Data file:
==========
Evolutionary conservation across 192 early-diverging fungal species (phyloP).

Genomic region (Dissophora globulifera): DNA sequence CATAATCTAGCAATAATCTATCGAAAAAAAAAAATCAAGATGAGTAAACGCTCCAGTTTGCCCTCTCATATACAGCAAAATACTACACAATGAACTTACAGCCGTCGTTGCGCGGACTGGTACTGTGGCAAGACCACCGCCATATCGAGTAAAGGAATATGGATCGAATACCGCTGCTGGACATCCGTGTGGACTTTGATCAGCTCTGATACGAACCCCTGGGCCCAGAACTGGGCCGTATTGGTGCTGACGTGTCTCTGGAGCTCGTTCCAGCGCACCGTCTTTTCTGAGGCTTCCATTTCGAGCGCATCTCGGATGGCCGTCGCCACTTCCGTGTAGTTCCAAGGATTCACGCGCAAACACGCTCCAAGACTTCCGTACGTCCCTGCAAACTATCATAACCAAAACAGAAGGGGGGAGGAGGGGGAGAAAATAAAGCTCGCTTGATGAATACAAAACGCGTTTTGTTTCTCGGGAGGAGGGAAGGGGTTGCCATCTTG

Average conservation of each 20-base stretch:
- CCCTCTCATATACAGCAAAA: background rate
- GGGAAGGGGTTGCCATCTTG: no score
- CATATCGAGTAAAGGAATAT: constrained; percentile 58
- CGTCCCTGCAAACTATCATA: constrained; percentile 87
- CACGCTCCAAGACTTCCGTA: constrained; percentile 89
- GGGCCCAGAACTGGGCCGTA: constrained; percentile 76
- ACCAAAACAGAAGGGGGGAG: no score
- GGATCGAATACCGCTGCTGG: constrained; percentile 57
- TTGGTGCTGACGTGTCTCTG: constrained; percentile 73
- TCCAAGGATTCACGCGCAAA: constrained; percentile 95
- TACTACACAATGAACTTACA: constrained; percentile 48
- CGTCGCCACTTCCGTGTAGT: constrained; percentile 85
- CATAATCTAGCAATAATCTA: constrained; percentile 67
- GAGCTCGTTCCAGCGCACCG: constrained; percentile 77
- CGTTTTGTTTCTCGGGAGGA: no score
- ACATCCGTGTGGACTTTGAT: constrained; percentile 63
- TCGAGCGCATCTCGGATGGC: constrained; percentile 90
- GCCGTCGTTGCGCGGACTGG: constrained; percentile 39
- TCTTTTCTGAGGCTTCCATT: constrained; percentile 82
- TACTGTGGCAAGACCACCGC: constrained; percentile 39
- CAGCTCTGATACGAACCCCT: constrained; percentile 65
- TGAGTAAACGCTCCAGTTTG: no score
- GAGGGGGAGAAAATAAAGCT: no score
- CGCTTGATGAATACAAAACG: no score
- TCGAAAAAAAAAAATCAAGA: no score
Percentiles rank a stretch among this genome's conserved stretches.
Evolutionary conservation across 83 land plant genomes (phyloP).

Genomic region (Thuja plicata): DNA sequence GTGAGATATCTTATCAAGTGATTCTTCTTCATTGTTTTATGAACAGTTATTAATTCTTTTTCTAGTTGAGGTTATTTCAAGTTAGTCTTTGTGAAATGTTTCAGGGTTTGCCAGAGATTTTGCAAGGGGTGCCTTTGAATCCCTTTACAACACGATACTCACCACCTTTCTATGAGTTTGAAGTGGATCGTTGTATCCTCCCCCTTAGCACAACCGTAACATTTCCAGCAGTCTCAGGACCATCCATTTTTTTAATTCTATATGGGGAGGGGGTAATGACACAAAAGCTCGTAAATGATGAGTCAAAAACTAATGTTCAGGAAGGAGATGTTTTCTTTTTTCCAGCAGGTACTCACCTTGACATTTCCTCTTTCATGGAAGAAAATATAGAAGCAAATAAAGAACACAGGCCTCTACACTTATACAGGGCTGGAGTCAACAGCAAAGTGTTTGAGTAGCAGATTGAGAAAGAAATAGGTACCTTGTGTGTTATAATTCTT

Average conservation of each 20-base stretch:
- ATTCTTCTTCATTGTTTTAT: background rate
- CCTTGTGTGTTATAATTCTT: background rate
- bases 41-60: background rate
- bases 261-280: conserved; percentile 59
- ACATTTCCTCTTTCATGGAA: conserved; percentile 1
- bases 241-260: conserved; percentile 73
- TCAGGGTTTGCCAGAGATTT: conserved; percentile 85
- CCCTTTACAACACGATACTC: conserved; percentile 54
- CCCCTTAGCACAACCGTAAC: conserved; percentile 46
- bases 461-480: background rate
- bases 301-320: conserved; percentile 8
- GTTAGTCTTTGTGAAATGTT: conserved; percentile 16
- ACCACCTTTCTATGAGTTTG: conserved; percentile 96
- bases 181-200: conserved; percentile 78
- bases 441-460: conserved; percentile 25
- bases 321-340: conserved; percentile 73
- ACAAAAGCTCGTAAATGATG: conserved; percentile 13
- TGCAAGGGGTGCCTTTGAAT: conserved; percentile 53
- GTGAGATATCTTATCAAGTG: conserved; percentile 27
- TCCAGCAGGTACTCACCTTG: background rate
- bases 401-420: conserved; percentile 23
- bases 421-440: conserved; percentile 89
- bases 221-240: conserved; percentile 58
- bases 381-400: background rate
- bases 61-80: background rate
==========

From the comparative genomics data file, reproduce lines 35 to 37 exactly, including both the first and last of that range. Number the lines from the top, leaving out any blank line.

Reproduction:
- bases 41-60: background rate
- bases 261-280: conserved; percentile 59
- ACATTTCCTCTTTCATGGAA: conserved; percentile 1